Tommy grew up in Warlingham and Dormansland where the surrounding woodland offered boundless opportunities to ride his BMX and motocross bikes. We would build jumps and BMX tracks in the woods. The first track I ever rode on was at Caterham; we were there all the time and I was always competitive.

Some friends of mine, Nicky and Lee Hopcraft, would race in competitions. I envied them and persuaded dad to buy a cheap motocross bike and second-hand race kit. Dad ran a construction company in Croydon and we would use a work van to travel across the country to races.

As a youngster, Tommy showed a natural ability, adapting his riding style having been born with Perthes disease, a hip disorder that causes a limp and limited rotation. He underwent corrective surgery at the age of six where his hip was broken and reset leaving his right leg shorter.

In all, his body carries some 20 scars of racing battle and surgery not least from a near fatal motocross accident in Scotland at the age of 14, when he was given 15 minutes to live after suffering severe internal bleeding, losing a kidney, his spleen and rupturing a lung.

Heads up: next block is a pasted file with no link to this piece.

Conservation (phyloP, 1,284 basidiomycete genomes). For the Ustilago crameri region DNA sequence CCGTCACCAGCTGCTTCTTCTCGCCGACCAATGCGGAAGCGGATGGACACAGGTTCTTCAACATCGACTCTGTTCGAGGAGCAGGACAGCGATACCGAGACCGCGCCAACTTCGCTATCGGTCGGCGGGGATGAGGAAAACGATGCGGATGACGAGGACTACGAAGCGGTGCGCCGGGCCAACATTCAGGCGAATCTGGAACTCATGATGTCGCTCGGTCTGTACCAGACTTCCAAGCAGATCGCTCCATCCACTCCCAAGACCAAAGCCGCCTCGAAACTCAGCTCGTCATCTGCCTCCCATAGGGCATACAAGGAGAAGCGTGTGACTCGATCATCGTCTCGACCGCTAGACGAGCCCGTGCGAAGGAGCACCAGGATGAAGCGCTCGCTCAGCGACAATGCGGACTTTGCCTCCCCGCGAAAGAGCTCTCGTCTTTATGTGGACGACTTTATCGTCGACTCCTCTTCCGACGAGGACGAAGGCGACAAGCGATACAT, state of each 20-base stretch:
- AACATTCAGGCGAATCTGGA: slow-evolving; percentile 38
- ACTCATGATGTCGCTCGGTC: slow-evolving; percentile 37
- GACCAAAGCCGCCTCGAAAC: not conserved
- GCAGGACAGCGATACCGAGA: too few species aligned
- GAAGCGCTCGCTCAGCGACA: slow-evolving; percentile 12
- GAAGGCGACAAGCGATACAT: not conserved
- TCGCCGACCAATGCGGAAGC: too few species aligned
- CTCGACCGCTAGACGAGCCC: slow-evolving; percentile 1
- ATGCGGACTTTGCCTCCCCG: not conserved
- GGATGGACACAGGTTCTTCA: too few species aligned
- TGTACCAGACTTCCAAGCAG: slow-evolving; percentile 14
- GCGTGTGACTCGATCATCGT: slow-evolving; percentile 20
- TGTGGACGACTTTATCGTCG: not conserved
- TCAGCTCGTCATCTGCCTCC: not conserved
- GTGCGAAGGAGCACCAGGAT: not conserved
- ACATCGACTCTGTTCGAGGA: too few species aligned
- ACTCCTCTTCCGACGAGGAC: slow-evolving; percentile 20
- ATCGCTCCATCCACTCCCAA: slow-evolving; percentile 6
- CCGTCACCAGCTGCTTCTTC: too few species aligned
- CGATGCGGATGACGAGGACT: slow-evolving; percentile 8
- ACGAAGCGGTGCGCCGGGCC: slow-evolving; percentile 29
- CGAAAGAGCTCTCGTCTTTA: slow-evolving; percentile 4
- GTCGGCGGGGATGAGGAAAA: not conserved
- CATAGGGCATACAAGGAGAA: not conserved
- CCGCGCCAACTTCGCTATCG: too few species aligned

At the time, his dad Mick decided to sell all the bikes, but was eventually persuaded by Tommy to reconsider and switch from motocross to road racing, investing thousands of pounds to chase the dream.

The money had dried up by 2003, but that same year Tommy went on to win the Virgin Yamaha R6 Cup and with it a much sought-after works ride in the BSB. Career progress was being made, but then, in 2008, disaster struck again when a World Supersport testing accident in Spain almost smashed him to pieces, breaking his thigh bone, ankle and hand. He underwent surgery before flying home for further treatment at the East Surrey Hospital in Redhill and had to use a wheelchair for 10 weeks.

Nine months later, in his first race back at the Nurburgring in Germany, he crashed on spilt oil breaking the same thighbone. His body is now held together with bolts, screws and plates. Despite the constant injuries, Tommy still insists: Giving up was never an option, no matter what happened. My job is to win races and championships.

Back to school in Oxted
Now of course at the top of his game, Tommy returned recently to Oxted School, offering careers advice and explaining the opportunities available in the motorcycle racing industry, from team hospitality and media to engineering and graphic design.

It wasnt about me pulling up on my bike and being asked, how do I become a motorcycle racer? says Tommy, who runs his graphic design company, Imagedezign, from his Surrey home. It was to help them make a career choice. I went back to explain that your career doesnt have to be restricted to the mainstream market; you could be a bike mechanic with a race team travelling the world; working as a graphic designer on helmet designs; or the engineering side for a team. Some might want to be a motorcycle racer like me though; maybe I inspire them in that way!